During our short time in Adelaide we only ate out a couple of times, but we would like to share our experiences anyway. Just like in every big city there is lots and lots of choice when you’re looking for a restaurant, bar or café in Adelaide, so here’s a little help on deciding where to eat in Adelaide.
Note that all prices are in Australian Dollar.
On our first day in Adelaide we visited Adelaide Central Market, an undercover market selling fresh produce. We had lunch at Atlas Continental Café while people watching, one of my favourite pastimes. Brecht chose a hot spud ($6.90), I the prosciutto sandwich. Both were good, but not exceptional.
Before we went to see Matt Tarrant’s magic show at Adelaide Fringe, we ate a pretty good burger from Well Hung and Tender, one of the food stalls at Gluttony. The burgers cost us $12 each, and we couldn’t help but order a large portion of cheesy fries as well for another $10. We sat down in one of the outdoor sofas near the food stall to enjoy our unhealthy but yum dinner.
We had our favourite meal in Adelaide at East End Yiros, a small Greek restaurant with just a couple of seats inside and some tables on the sidewalk. Most people get takeout here instead of eating in like us. We both had the East Ender Yiros ($18 each), which was delicious! If you’re in Adelaide, you should definitely stop by.
As real Belgians, loving the taste of a fresh beer cooling our body down, we popped in some bars as well. We had a drink on the outdoor terrace of Exeter Hotel, enjoying the sun. Ordering beer in another country is often a tricky job. In Australia they have lots of choice, no drink menu, and different glass sizes. Asking the advice of the bartender is our plan of action in that situation. Brecht chose the South Australian owned Coopers beer on tap, which cost $7, but we have no idea what size it was (pint? schooner? schmiddy? pot? It’s all so confusing…). I had the Hills Apple Cider on tap in the same size for $9. I got another glass filled with ice with it, but was not sure if I should pour the cider with the ice or the ice with the cider. Guess it doesn’t matter.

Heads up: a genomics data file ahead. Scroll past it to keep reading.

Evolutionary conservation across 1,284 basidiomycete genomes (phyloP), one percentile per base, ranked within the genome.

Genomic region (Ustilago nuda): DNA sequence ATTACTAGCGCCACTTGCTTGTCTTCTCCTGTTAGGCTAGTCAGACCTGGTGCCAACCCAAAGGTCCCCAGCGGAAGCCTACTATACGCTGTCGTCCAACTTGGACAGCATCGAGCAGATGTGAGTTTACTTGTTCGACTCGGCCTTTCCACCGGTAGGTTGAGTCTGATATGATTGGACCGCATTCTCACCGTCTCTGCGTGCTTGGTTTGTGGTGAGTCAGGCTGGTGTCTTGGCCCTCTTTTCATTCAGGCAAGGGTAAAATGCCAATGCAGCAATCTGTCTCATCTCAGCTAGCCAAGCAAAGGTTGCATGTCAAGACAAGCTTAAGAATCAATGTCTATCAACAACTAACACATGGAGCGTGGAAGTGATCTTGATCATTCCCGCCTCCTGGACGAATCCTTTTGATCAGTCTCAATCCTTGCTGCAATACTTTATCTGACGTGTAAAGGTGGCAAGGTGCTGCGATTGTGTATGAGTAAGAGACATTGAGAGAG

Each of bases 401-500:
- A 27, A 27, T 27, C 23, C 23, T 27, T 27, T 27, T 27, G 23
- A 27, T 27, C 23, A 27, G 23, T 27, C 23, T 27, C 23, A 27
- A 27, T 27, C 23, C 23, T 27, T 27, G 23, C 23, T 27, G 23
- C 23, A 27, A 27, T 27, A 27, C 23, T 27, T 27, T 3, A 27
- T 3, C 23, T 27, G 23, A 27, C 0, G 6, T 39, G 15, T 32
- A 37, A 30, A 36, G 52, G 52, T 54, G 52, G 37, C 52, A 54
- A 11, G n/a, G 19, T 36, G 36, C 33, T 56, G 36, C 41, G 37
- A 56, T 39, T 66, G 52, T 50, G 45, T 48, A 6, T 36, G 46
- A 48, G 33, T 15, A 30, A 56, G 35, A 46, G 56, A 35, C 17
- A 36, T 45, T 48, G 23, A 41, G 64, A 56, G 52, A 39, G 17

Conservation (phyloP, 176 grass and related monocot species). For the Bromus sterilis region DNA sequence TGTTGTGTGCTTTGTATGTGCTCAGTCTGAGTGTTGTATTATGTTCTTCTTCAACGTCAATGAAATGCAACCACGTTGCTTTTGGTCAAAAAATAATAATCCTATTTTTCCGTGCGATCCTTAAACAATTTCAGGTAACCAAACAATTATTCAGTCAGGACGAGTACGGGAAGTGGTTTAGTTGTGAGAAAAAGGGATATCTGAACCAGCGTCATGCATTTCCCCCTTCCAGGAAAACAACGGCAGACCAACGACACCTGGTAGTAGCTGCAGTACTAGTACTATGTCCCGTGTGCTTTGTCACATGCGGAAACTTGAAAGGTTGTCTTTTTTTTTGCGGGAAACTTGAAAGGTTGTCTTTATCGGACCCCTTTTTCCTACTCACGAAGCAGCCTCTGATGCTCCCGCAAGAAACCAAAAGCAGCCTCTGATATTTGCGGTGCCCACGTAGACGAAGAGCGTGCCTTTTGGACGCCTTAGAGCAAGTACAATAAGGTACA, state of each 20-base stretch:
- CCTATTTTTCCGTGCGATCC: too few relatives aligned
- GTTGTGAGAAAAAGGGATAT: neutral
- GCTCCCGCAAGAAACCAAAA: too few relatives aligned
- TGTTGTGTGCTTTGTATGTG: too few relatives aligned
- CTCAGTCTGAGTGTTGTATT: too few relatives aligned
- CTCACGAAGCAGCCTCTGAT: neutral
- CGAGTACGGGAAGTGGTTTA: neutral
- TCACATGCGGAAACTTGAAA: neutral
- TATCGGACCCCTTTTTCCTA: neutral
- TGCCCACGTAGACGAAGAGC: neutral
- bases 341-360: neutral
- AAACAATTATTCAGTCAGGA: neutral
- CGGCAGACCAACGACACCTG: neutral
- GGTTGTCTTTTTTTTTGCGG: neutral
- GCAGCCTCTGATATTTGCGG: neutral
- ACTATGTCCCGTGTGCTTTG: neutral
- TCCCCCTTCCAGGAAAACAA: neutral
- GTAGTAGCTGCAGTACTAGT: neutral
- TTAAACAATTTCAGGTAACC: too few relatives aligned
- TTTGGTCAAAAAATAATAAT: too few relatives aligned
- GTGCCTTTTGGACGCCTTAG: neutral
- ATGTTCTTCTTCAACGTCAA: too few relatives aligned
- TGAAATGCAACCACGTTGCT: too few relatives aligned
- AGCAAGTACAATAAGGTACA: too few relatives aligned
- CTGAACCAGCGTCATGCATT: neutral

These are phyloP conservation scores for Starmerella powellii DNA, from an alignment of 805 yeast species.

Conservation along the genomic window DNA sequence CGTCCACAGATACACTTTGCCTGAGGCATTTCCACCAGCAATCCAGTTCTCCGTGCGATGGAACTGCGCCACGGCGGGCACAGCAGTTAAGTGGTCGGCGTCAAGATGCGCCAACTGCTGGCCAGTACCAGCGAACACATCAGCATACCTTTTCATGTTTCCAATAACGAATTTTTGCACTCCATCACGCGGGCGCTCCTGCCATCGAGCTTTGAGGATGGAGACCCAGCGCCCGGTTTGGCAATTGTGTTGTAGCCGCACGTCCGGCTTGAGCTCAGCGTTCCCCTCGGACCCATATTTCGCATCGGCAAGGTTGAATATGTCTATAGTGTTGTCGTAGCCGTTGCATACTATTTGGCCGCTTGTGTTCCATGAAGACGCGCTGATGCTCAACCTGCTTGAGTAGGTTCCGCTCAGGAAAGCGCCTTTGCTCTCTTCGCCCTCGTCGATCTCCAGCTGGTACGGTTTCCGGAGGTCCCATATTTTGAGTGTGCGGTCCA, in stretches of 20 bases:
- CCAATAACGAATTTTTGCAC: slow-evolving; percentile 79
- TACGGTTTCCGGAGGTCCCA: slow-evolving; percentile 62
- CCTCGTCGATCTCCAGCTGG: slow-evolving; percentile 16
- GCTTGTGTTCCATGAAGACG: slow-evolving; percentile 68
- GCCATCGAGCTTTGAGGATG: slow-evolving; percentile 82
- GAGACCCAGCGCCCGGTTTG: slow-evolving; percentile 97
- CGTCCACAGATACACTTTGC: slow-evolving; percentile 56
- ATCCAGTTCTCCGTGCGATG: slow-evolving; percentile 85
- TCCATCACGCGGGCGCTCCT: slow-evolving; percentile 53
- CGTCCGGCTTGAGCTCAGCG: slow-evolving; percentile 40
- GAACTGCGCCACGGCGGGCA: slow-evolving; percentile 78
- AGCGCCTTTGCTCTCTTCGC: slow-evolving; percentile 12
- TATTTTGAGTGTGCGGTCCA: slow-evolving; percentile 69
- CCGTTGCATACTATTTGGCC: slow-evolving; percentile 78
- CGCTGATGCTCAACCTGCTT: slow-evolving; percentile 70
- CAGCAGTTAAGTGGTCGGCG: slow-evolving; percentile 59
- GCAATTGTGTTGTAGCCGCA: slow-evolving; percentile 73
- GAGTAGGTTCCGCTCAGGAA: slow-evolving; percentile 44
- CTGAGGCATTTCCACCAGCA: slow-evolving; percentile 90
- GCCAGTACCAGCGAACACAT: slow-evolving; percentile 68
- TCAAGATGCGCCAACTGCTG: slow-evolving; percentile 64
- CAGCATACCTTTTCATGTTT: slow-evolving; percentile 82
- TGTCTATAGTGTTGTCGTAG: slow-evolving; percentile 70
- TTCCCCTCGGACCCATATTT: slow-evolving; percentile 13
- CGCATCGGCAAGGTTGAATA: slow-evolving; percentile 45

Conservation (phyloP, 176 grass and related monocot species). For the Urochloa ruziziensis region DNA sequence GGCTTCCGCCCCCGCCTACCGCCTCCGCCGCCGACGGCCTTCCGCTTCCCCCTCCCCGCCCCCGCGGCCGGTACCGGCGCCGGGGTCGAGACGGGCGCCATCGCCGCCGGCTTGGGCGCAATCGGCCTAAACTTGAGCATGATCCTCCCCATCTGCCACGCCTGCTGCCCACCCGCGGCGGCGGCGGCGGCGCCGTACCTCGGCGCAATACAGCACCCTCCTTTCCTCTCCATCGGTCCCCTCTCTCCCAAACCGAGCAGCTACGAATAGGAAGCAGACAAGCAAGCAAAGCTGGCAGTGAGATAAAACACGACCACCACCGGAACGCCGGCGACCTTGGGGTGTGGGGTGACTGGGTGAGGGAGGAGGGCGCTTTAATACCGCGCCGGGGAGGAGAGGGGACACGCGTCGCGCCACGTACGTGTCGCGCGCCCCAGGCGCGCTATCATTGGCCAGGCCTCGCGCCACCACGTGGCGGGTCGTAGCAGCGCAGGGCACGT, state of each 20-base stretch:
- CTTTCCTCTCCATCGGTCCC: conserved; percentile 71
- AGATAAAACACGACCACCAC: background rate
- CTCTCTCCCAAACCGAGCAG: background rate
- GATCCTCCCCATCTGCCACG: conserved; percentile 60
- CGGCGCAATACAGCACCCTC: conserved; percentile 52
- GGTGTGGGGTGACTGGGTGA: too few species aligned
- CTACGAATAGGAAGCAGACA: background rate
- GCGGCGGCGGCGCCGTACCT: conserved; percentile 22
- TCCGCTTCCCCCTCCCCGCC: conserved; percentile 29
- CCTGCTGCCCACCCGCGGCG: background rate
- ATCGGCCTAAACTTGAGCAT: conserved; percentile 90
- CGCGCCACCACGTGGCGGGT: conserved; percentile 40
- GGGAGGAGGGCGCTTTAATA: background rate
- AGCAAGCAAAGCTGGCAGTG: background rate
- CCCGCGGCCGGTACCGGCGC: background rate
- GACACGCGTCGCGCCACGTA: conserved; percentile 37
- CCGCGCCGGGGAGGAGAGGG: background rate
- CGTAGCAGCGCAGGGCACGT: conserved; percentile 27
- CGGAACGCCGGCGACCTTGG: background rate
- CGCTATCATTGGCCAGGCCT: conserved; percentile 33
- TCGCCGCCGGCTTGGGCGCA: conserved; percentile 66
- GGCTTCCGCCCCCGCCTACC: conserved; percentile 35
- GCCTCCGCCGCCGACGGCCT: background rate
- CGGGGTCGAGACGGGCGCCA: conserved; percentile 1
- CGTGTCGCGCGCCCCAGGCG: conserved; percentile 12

At the Belgian Beer Café called Oostende we were more at ease: there was a drink menu and we knew most of the beers on offer. Brecht had a Stella ($6) and a Duvel ($12.90), his favourite beer. I had a Kriek Belle-vue ($8.80) and a Kasteelbeer Rouge ($14.60). The service was quite slow, but the bartenders were really friendly, giving us some tips about visiting Australia’s Red Centre. They do happy hour from 17h ’till 19h from Monday to Friday, but they’re real strict: Brecht ordered at 18h58, they entered it in the cash register at 19h00, so no happy hour price.
Our favourite restaurant in Adelaide is East End Yiros, where we had yiros for the first time and loved it! We definitely recommend to give it a try when you’re in Adelaide. For beers, go to the Belgian Beer Café Oostende: Belgian beers are the best!